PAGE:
Lost in Austen got even better last week. One feisty twentieth century girl turns up in Austen-land and all the heroes and villains fall for her! Complicated and fun. I wish I could say the same for the BBC’s new Sunday evening serial, Tess of the D’Urbervilles. As the girls danced I thought, ‘Ooh, I was walking on that very spot last Easter!’ As soon as Tess appeared it was, ‘Poor Tess!’ and then, ‘Angel Clare, you bastard!’ because to my mind he is far worse than Alec. Then my attention wandered; alas, I found it boring. As you see, I know the book, so I wonder how it would appear as a story to someone coming to it for the first time?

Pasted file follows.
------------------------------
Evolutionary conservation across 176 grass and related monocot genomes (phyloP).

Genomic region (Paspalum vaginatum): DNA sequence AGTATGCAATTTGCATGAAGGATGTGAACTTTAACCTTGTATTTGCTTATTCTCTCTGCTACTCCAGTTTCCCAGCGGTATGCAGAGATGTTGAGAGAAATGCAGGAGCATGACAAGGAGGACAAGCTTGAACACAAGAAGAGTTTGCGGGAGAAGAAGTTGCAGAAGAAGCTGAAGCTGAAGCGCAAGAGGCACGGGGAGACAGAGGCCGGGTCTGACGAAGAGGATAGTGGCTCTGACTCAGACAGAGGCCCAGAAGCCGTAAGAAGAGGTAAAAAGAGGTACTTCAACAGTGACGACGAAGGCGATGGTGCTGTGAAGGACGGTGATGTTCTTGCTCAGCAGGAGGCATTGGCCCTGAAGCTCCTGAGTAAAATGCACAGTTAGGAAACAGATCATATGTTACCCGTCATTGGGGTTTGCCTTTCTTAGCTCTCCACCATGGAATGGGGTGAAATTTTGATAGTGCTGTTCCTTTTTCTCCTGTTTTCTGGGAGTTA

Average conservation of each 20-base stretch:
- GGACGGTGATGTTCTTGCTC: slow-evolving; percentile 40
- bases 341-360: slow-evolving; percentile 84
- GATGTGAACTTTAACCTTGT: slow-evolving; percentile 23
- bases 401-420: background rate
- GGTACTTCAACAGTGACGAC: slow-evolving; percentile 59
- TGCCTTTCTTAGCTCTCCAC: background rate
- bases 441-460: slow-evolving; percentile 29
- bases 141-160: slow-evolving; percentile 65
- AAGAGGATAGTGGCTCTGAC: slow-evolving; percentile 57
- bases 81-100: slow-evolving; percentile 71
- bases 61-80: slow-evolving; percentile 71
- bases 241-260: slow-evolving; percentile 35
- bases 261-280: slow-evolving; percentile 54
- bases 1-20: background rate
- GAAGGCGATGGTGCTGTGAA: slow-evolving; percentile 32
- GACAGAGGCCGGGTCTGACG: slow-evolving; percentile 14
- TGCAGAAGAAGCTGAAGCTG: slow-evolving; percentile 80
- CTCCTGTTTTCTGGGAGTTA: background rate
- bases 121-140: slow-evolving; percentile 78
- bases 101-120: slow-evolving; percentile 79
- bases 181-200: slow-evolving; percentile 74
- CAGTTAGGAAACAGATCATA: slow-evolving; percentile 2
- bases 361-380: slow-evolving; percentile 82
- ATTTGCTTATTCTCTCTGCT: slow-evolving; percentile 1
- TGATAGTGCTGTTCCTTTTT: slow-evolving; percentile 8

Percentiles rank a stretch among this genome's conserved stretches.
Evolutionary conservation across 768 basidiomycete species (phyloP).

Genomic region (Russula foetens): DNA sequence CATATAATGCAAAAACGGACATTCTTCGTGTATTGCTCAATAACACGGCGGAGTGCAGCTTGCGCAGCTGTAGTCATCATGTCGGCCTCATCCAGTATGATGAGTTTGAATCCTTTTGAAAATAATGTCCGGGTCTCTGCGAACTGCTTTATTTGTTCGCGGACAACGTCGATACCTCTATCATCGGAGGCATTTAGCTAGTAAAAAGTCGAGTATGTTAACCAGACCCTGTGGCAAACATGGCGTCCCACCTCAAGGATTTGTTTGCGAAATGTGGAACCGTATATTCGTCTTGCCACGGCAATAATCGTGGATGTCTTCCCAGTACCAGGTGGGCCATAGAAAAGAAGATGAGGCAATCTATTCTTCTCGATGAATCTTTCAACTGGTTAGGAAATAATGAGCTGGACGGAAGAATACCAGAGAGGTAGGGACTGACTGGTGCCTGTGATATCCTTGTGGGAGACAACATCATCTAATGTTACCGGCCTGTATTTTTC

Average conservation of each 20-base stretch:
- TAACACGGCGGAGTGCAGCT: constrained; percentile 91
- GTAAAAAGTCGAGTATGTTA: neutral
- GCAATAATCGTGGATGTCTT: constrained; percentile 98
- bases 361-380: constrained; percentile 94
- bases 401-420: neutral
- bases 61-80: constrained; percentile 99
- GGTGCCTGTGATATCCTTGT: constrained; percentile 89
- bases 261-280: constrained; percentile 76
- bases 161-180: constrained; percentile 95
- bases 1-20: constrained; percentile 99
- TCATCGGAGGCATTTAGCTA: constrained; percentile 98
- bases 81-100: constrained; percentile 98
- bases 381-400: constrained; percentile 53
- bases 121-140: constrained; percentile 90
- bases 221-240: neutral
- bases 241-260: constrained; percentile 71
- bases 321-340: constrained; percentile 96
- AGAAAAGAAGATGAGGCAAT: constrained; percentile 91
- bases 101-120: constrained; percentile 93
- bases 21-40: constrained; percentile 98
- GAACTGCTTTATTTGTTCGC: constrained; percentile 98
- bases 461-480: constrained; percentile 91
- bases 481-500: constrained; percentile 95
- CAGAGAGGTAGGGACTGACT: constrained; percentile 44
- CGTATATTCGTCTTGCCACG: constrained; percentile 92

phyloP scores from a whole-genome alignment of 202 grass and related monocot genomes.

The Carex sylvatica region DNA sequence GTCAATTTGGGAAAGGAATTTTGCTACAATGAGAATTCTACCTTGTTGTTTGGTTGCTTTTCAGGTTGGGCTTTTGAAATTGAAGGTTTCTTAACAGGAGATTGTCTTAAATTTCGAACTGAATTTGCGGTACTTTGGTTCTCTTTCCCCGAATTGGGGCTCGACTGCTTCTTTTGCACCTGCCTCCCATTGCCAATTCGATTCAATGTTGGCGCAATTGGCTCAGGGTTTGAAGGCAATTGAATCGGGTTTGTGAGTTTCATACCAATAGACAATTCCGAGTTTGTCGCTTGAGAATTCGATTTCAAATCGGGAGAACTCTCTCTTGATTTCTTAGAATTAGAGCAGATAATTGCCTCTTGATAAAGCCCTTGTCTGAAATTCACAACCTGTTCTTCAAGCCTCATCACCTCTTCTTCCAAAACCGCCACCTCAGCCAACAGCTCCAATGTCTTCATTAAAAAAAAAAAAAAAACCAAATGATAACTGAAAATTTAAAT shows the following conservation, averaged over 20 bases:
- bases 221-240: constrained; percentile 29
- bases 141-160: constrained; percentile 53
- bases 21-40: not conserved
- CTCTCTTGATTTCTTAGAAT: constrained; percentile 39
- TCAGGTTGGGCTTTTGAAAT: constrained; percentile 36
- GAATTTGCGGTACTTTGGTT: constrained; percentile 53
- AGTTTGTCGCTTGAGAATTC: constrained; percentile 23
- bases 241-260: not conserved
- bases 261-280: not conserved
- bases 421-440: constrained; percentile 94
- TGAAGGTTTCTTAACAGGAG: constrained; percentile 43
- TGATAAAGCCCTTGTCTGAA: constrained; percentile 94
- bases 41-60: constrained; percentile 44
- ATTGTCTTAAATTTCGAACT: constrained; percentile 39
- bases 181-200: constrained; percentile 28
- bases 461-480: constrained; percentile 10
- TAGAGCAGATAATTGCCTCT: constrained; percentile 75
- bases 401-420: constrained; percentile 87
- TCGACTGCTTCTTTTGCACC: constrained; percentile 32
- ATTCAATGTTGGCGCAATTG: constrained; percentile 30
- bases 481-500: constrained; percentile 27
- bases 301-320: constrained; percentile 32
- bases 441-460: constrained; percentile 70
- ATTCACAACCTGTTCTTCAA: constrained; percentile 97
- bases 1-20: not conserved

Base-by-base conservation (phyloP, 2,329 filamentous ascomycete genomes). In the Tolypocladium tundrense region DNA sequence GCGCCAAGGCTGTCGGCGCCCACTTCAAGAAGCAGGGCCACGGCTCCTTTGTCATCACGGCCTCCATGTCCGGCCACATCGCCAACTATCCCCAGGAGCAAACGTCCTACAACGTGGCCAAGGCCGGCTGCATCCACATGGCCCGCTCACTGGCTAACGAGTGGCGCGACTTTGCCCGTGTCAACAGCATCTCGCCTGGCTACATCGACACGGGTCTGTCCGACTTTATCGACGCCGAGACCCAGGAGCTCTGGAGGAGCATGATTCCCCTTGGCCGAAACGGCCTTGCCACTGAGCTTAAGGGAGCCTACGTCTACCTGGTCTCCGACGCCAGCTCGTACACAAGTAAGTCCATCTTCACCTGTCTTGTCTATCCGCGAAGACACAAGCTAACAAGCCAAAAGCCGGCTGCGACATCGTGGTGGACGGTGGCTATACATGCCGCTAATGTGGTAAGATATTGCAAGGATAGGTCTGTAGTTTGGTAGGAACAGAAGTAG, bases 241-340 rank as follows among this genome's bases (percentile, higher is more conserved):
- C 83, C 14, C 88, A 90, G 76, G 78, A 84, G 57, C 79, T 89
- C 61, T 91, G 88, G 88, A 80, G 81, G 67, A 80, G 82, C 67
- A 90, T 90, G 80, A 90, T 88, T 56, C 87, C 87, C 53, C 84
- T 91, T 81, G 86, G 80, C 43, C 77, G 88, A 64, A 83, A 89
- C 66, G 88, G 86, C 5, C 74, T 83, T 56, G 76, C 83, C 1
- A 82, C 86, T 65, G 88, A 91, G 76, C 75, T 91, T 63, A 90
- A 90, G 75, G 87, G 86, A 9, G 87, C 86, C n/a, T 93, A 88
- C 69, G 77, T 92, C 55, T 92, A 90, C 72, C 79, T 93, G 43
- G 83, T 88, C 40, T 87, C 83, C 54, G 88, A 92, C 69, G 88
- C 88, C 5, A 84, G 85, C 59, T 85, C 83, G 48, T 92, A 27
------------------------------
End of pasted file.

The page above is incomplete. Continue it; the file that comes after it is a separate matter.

I was annoyed that the TV Cranford changed the story but it was so beautifully done that you felt you lived there. In contrast, Tess gave no feeling of village life; just a few dim interiors. The promised (or threatened) ‘scenes of sexual violence’ were absolutely nothing compared with what’s going on in The Tudors, and were much less shocking than in the book. It really isn’t good enough to show a lot of beautiful countryside and add Mummerset accents and I wasn’t impressed by the casting, apart from Anna Massey as Mrs D’Urberville. Hardy made Tess a cipher and that’s how she appears. I have fond memories of a 1970s version of The Mayor of Casterbridge, with Alan Bates. Bates made quite a career in Hardy as he also starred in The Woodlanders and in the film of Far From the Madding Crowd. Now no one could find that film boring. It may lack modern attention to period detail but makes up for it in spirited story telling; something lacking from this slow version of Tess.